Scene 3. Unaware that her father is lurking about, Sofia comes out of her bedroom, holding hands with Molchalin. Sofia is apparently pleased with whatever she was doing in there with her beau, and laments the quickness with which the night flies by. Sofia’s winged phrase: Счастливые часов не наблюдают. (“Happy people don’t watch the clock.”) Liza scolds Sofia for her carelessness and forcing her to lie to the master. Which will all come down eventually on her (=Liza’s) head. Sofia parts with Molchalin, stating that she will have to endure another day of boredom before they can be together again. Molchalin starts to leave, but collides with Famusov.
Scene 4. Famusov greets Molchanin, but asks his daughter, suspiciously, what they were doing together. Sofia lies effortlessly, saying that he (=Molchanin) just happened by at that moment. Molchanin backs up her lie by saying he just returned from a morning walk. Famusov makes it pretty clear that he is not at all fooled by these tall tales. He proceeds to a famous rant, how reading French novels leads to the ruin of society’s mores, not to mention annoying fashion trends among young girls.
Sofia then employs Gambit #2: Going on the offensive, she accuses her father of scaring her with his sudden appearance. Famusov retorts with the touching story, how he, a widower, raised his daughter alone. Another rant (Famusov is famous for his rhyming rants), how in modern society noble girls are taught to sing and dance, as if preparing them for marriage to circus freaks. Then, turning to Molchanin: “I took you, a man without his own family, into my home, promoted you to the rank of Assessor and employed you as my personal secretary. I brought you to Moscow; if it weren’t for me, you would have been stuck in Tver. And look how you repayed me!”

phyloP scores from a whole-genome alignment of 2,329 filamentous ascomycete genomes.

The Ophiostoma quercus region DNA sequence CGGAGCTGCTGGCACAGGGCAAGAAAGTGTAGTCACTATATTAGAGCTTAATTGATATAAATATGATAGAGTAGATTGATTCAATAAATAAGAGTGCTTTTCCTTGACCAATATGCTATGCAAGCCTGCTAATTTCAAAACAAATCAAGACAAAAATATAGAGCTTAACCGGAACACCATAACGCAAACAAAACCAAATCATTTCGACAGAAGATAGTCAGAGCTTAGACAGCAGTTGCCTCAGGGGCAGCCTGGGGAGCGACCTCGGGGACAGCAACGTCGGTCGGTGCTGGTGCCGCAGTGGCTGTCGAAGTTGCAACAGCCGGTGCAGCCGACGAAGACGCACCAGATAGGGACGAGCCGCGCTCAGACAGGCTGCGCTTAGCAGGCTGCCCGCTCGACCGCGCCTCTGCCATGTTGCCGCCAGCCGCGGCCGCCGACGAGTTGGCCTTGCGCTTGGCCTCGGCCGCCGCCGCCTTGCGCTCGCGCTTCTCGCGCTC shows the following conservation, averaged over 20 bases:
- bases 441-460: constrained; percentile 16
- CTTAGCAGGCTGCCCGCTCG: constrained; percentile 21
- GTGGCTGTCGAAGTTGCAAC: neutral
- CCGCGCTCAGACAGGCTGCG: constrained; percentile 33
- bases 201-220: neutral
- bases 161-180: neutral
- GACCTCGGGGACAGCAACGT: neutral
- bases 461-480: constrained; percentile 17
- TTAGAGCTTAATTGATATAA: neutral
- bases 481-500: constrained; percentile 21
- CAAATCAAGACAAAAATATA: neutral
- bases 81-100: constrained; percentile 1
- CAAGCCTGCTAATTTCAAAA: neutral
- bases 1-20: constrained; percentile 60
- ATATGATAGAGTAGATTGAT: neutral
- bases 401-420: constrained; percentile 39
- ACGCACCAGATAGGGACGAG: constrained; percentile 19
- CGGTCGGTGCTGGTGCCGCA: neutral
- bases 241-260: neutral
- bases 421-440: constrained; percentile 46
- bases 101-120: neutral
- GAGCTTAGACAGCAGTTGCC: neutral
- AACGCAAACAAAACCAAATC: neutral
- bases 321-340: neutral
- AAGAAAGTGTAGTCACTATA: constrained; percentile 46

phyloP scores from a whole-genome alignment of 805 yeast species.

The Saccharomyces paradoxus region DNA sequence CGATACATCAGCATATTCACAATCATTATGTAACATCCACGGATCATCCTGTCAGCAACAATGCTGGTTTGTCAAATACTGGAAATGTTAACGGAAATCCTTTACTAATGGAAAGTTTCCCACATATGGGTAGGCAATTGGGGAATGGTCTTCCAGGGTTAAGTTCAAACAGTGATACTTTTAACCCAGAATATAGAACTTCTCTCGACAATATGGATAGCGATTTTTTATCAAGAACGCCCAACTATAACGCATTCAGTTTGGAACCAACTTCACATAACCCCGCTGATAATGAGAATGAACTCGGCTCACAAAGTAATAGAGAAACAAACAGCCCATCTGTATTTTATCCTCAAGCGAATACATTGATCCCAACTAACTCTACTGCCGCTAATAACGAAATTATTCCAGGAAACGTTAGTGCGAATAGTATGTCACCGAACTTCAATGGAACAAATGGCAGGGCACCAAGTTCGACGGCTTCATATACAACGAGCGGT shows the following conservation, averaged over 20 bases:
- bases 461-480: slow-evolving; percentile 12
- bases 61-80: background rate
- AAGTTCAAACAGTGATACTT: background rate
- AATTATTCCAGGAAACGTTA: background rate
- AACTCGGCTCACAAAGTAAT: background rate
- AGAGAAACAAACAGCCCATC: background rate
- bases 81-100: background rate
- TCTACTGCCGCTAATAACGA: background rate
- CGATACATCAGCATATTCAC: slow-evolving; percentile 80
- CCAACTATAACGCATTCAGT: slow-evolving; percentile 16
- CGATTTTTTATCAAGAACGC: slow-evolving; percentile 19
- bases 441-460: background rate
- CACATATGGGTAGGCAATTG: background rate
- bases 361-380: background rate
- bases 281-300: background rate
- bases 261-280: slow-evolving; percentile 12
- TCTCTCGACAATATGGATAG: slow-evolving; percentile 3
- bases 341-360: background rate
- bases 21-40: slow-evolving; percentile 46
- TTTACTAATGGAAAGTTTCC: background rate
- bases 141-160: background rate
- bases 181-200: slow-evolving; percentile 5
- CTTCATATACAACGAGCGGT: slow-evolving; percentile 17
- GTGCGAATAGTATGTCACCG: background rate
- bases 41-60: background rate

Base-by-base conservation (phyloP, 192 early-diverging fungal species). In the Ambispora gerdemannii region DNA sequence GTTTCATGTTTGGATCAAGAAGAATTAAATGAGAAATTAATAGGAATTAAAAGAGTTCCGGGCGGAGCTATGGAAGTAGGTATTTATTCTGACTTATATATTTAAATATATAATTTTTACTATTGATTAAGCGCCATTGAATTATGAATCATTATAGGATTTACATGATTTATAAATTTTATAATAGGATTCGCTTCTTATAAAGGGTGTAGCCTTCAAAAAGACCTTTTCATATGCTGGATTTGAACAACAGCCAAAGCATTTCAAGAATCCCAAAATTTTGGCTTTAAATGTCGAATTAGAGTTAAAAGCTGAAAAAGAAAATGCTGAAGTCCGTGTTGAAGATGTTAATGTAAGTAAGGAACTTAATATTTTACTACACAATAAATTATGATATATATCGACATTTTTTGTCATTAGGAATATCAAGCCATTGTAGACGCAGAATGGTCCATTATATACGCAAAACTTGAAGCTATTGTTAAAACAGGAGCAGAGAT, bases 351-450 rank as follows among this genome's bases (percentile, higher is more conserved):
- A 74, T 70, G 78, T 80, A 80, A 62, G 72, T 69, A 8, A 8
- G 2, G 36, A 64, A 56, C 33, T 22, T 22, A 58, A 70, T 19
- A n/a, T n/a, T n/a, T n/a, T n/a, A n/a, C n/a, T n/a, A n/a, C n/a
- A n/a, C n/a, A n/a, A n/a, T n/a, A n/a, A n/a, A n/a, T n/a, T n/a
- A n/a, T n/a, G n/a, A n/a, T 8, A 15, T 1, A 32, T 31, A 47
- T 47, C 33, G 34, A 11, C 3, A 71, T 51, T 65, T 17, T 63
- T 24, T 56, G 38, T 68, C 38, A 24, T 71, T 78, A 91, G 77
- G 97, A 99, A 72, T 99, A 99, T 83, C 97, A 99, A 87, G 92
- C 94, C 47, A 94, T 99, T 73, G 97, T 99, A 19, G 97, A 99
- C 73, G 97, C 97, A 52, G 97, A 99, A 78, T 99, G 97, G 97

Sofia then tries another lie: That Molchanin simply wandered into the wrong room. Famusov expresses his skepticism.
Whereupon Sofia embarks upon a rather interesting and subtle (almost Freudian) gambit against her father: She mentions that she heard her father speaking to Liza, that the tone of his voice frightened her (=Sofia), and she had to rush over to see what was going on. Continuing in this Freudian vein, Sofia makes up a story about a dream she was supposedly in the middle of, when awoken abruptly by her father’s voice. Famusov sits down to listen, as Sofia narrates her made-up, but highly symbolic dream: She was wandering through a flowery meadow, when suddenly she saw a young man, bright but timid, a man who was born into poverty….
Famusov knows immediately where this is going: “Spare me the blow. A poor man is not good husband material for you.”